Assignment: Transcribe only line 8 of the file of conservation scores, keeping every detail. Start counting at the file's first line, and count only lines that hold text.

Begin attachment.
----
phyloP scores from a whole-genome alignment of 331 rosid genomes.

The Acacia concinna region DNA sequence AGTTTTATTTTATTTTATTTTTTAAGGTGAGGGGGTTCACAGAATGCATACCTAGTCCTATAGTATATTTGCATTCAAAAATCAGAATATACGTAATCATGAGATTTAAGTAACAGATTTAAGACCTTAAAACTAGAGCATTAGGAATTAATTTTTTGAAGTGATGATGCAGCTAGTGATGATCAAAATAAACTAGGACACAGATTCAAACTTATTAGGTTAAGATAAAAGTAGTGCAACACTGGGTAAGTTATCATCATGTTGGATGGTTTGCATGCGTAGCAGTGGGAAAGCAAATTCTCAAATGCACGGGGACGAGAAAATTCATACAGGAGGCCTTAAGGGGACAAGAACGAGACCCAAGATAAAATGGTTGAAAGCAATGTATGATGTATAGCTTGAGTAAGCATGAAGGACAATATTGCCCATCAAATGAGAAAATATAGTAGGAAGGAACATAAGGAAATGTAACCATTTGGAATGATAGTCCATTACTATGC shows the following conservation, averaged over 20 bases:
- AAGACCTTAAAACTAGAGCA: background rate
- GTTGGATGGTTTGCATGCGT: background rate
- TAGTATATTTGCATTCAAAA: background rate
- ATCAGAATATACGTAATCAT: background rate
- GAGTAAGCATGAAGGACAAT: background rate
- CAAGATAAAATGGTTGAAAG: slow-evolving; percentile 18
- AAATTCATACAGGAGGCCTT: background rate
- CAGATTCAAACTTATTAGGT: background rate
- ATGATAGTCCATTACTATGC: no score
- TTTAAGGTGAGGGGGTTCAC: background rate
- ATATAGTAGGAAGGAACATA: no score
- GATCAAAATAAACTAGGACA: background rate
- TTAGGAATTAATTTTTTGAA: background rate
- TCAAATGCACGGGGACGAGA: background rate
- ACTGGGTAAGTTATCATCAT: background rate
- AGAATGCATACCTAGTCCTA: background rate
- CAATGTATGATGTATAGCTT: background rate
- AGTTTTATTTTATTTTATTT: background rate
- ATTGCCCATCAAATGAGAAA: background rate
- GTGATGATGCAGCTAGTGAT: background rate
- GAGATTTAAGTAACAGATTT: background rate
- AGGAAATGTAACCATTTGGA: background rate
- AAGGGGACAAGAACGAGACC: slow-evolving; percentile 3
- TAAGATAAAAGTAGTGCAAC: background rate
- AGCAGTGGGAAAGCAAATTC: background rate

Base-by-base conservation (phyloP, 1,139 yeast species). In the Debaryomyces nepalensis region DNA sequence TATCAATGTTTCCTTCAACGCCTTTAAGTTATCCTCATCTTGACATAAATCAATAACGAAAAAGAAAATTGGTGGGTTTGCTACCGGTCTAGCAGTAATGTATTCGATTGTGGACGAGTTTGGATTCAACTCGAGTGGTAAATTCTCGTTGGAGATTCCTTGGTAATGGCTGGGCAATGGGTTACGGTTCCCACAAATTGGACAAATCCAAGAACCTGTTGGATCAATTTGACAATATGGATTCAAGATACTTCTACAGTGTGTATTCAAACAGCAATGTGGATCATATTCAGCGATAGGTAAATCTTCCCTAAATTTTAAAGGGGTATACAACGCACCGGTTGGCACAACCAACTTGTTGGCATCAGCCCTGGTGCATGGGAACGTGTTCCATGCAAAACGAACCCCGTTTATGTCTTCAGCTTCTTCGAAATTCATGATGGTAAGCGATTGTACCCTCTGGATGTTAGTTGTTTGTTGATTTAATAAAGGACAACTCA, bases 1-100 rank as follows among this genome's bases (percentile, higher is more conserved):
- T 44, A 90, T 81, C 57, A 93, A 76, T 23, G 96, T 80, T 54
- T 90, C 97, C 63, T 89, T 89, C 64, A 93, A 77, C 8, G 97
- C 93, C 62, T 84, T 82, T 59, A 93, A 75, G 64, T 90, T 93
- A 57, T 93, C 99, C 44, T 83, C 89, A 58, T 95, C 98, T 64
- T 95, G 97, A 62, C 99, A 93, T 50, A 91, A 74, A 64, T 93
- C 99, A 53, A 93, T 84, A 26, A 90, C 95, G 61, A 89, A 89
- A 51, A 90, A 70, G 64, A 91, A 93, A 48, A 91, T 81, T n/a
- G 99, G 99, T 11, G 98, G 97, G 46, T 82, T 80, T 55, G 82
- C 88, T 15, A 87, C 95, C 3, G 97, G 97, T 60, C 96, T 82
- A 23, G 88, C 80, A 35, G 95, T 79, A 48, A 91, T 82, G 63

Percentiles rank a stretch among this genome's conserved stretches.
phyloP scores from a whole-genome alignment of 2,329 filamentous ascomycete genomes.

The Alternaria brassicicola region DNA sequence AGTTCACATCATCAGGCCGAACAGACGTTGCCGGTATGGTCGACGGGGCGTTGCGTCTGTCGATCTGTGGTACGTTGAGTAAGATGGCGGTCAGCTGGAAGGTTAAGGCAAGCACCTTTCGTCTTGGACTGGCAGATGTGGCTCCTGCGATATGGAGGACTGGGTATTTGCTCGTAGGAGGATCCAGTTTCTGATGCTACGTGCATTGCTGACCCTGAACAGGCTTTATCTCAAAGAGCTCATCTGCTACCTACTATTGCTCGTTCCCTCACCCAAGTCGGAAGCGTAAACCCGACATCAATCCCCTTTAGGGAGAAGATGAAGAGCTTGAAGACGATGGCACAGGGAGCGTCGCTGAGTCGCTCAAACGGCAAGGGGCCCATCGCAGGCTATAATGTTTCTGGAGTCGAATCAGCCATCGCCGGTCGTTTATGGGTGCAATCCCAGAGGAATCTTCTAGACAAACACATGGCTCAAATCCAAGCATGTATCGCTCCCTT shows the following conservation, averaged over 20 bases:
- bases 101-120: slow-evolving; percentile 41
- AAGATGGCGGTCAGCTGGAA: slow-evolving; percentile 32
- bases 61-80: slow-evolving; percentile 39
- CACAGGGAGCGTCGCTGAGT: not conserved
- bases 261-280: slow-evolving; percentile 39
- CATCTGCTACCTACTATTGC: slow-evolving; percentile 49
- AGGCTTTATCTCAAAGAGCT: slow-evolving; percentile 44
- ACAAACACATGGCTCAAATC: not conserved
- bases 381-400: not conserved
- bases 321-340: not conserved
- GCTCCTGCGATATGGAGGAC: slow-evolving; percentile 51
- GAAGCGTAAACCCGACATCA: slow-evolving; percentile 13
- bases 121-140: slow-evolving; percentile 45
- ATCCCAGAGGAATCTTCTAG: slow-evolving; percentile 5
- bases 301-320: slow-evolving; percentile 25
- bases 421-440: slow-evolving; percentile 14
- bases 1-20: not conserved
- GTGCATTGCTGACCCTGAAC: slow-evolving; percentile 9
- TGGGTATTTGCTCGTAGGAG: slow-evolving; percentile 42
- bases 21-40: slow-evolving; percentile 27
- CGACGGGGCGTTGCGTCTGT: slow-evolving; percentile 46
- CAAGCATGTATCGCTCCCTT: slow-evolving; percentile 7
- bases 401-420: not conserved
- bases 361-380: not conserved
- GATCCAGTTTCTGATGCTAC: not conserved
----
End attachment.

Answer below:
- CAAGATAAAATGGTTGAAAG: slow-evolving; percentile 18